Archive for April, 2014

4yo mare by Sutter Hanover. Lovely temperament, about 15.3hh and similar build to the sire. Long reaching stride.

Bought as a weanling, qualified as a 2yo and given time to mature.

She has had only had 9 starts for 2nd (at Auckland) and 3rd (at Cambridge).

Always showed potential. Workout formline for this season is 1,2,1,3,4. Has high speed finishing off her races. Check out her race this year for 3rd at Cambridge

Her workout form can also be seen on HRNZ’s Info Horse website.

Her last race (20 March) was disappointing – so bloods taken, showed she had a virus. Given 5 weeks off at Isa Lodge.

She’s feeling great now. She’s ready to fufill her potential.

Offers over $16,000. This is a great price for a ready to race mare that has caught a lot of people’s attention with her natural ability.

Current vet report available. Inspection welcomed (weekends only).

Send offers to me (Bee Pears) on bee.raglan@xtra.co.nz or phone on 027 2806569.

Driving The Dragon mare

Driving The Dragon winning at the workouts last year




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Following my last blog about marketing harness racing to a wider market, Harness Racing Update has another interesting article in its 19 April issue (at http://www.harnessracingupdate.com).

“The USTA has decided not to make a financial contribution to Jeff Gural’s efforts to put a select group of harness races on national television, a major blow to the proposed series.Gural had secured air time on the CBS Sports Network for several races, including the Little Brown Jug, the Meadowlands Pace and the June 28 stakes-laden card atPocono Downs.
Eventually, his plan was boiled down to include just the Meadowlands Pace and the Little Brown Jug and he asked the USTA to put up $75,000 to help cover the payments to the network.”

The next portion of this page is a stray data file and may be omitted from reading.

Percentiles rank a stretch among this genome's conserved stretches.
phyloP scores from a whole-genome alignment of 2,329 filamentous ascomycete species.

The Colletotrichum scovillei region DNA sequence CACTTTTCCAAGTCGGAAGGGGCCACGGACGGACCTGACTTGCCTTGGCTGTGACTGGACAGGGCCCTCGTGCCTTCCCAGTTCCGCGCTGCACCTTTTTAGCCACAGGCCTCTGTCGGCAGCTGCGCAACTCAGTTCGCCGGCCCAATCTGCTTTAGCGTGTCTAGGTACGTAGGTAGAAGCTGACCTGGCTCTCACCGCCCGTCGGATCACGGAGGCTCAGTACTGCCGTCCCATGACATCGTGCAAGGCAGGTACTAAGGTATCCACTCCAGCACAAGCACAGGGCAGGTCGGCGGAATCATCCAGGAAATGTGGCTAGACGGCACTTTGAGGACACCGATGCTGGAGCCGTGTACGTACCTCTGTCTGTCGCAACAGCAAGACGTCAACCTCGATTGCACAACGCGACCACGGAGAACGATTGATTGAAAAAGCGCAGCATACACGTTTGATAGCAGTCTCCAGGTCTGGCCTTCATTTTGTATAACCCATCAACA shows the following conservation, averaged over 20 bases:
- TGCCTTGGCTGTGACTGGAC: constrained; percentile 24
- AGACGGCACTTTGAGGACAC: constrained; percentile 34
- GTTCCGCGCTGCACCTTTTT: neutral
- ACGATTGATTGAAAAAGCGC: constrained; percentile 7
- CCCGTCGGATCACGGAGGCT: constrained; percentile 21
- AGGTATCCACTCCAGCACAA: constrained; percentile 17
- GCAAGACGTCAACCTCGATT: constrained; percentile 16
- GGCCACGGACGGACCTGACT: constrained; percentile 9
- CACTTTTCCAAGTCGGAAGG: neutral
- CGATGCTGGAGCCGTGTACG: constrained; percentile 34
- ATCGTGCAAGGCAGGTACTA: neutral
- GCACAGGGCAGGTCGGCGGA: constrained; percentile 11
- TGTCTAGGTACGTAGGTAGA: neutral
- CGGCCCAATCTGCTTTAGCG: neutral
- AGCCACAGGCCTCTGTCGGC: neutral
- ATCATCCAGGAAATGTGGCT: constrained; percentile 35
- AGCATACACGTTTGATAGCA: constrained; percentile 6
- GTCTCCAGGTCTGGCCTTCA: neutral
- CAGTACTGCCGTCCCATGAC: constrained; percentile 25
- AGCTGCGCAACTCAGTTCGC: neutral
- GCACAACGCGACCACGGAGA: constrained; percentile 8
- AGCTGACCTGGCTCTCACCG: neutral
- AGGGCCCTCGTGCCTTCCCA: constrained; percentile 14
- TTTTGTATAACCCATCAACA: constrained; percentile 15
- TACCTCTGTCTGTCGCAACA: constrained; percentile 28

UTSA voted 13/1 against putting money in, as they felt the proposal unfairly advantaged just two race tracks. Read the full article here.

What they appear to miss is that mainstream audiences are only going to be interested in the top races, not some equitable spread of meetings. Which is why in New Zealand, mainstream TV sometimes gives coverage to the Melbourne Cup or (if we are really lucky) the NZ Trotting Cup. It’s news-worthy.

It’s also the thin edge of the wedge. And that’s a wedge we need to hammer further in with some clearly thought out strategies and sponsorships. Other sports get a round-up in the main TV news every day, but horse racing never gets a “best race finish of the day/week” or even a mention of Derby, Oaks, major cup winners.

We have to ask ourselves why not. I think one answer is that we cannot decide what we are – a sport, an industry, an entertainment. And if we don’t know, it’s harder to mainstream programmers and news producers to understand where reporting on horse racing fits into their schedules.

I’ll discuss this in a future blog – our identity crisis. It is at the centre of a lot of our problems.


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Wow! a breath of fresh air in the debate about how to market harness racing – please check out the article by Dean Towers on page 5 of the 12 April edition of Harness Update newsletter.

It’s called “Tape It, Mic It Up and Package It: A New Way to Show Harness Racing”. Or find it under http://www.harnessracingupdate.com.

I’ve raised some outside the square ideas over the years as well about the need to change the way we present our product for the less obsessed viewer or to attract interest of a younger audience. See my blog of November 2012 “A race – the short form of the game”. 

It is interesting that as a sport we have two tv channels dedicated to racing, one radio station virtually dedicated to it, and race meetings of one sort or another held daily – and yet we cannot seem to expand our audience or our participants. Other sports or entertainment would love to have such incredible opportunities to showcase their product!

For me, the key issue is exactly what the Harness Update article suggests: We cannot grow our audience until we cross over from targeting the participants themselves, to targeting people who are not yet involved – “mainstream”. What makes them excited? What engages them? What entertains them? The answers are more about human nature than about betting products. New Zealand Lotto gets millions of dollars each week spent on hope, human stories and a brief 5 minutes of action – and simplicity. We could learn a lot from that.